January 6th, 2014
This Brooklyn born right hander took 27 years to make his big league debut with the New York Highlanders and unfortunately, it happened during the worst season in the franchise’s history. Joe Lake had caught everyone’s attention when in his first-ever season of minor league ball in 1907, he won 25 games for the Eastern League’s Jersey City Skeeters. That same year’s Highlander team had finished with a mediocre 70-78 record. New York’s manager, Clark Griffith knew he had to find some younger arms because his top two starters, 33-year-old Jack Chesbro and 34-year-old Al Orth were both getting a bit long in the tooth. He had received a scouting report praising a hard-throwing young right-hander named Walter Johnson, but the kid had only pitched on sandlots and for company-sponsored semi-pro teams. This lack of experience caused Griffith to hesitate reaching out to Johnson and by the time he did, the Senators had already signed the future Hall of Famer.
So the Highlanders went and got today’s Pinstripe Birthday Celebrant instead and Griffith put him in his 1908 starting rotation. It looked like a genius move when both Lake and the team got off to a quick start that season. New York was actually on top of the AL standings with a 20-15 record on June 1st. They then lost 12 of their next 16 games and after arguing with the front-office over the team’s reversal of fortune, a frustrated Griffith was let go and replaced by Yankee starting shortstop, Kid Elberfield. The “Tabasco Kid” proved to be a much better player than he was a manager. He skippered the team to a dismal 27-71 record and a last-place finish. Every Highlander starter ended the year with a losing record including Lake, who at 9-22 led the league in losses.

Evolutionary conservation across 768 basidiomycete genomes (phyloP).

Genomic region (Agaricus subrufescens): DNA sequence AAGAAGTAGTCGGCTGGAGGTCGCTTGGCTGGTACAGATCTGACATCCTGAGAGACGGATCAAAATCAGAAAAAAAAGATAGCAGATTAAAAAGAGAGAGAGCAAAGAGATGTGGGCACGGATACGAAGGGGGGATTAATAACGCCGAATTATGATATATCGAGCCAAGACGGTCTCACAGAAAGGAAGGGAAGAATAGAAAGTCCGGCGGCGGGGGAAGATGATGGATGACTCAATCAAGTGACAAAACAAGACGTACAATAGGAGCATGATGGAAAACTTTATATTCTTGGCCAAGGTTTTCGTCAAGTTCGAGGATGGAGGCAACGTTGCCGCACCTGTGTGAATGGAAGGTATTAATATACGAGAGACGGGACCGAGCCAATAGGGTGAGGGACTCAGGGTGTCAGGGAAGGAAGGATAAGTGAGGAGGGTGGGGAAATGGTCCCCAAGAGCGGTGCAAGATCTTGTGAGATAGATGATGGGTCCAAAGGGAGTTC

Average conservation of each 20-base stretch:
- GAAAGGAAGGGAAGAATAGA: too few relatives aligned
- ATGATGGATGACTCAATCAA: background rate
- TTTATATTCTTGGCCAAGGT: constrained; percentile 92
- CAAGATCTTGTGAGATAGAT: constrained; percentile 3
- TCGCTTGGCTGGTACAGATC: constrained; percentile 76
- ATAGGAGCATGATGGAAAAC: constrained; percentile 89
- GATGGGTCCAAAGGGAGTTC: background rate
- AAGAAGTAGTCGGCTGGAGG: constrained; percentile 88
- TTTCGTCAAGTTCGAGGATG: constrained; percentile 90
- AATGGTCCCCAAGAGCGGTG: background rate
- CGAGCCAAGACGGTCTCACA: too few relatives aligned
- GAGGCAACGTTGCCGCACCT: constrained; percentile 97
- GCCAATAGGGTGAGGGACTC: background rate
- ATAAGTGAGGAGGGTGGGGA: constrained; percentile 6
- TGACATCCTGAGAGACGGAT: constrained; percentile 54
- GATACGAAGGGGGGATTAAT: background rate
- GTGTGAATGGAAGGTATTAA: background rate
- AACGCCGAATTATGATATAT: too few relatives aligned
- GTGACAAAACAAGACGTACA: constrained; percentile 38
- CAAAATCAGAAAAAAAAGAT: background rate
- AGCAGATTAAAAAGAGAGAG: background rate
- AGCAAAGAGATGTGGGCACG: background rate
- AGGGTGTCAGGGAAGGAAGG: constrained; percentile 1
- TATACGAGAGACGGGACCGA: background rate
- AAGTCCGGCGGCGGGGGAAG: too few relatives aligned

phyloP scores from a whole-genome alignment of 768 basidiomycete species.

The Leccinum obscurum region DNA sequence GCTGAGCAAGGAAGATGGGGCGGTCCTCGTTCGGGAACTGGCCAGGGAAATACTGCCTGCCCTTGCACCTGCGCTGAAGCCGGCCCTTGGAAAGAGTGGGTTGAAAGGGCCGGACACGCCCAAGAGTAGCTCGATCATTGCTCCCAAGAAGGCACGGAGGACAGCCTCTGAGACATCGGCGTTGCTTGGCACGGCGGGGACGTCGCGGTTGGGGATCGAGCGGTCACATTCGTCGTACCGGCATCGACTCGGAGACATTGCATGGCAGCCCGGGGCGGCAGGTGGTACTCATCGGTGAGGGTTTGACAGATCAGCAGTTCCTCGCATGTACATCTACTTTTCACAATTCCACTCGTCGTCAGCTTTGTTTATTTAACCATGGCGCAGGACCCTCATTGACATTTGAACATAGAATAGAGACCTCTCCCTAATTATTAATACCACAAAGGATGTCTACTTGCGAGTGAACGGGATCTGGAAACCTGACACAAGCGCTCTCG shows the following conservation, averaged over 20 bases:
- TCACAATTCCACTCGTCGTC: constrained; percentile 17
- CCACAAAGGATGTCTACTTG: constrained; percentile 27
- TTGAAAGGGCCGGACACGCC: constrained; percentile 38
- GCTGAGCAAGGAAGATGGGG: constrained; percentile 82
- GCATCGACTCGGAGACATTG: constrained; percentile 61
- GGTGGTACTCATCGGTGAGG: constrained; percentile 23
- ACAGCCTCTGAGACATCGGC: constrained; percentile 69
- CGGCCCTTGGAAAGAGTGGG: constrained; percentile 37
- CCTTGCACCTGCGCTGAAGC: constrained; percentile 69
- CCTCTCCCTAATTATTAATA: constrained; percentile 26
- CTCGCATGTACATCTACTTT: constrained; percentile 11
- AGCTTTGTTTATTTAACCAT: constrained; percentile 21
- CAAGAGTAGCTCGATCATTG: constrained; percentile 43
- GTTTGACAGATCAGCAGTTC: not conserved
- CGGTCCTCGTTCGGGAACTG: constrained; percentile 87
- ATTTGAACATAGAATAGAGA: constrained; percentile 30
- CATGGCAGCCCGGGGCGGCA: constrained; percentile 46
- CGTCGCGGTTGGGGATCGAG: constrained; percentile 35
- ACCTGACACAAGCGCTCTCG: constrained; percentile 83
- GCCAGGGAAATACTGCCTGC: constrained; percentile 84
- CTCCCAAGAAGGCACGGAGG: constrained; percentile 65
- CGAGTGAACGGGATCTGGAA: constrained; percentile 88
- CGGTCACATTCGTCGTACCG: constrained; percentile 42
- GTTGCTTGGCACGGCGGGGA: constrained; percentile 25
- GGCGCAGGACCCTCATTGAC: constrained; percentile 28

Still, when the team’s 1909 spring training camp opened, new manager George Stallings told the New York press that Lake figured prominently in his pitching plans for the upcoming season. It was a wise move on the part of Stallings. Lake already had a decent fastball and Chesbro had helped him improve his knuckleball. The second-year hurler used both pitches efficiently enough to fashion a noteworthy 14-11 record in ’09 with an outstanding ERA of just 1.88. But instead of keeping Lake, the Highlanders traded him to the Browns in December of that year for a 37-year-old veteran catcher named Lou Criger, who would end up hitting just .188 for New York in 1910.
Lake went on to do some very good pitching for some very bad St. Louis ballclubs the next two seasons before ending his big league career as a Tiger in 1913. He shares his January 6th birthday with this former Yankee starting pitcher, this one-time Yankee shortstop, this former 20-game-winning pitcher and this former Yankee reliever.
|SLB (3 yrs)||22||39||.361||2.88||76||60||15||42||3||2||533.2||558||272||171||5||133||238||1.295|
|NYY (2 yrs)||23||33||.411||2.60||69||53||16||36||5||1||484.2||432||238||140||8||136||235||1.172|
|DET (2 yrs)||17||18||.486||3.18||54||26||22||17||0||2||299.2||339||161||106||6||63||121||1.341|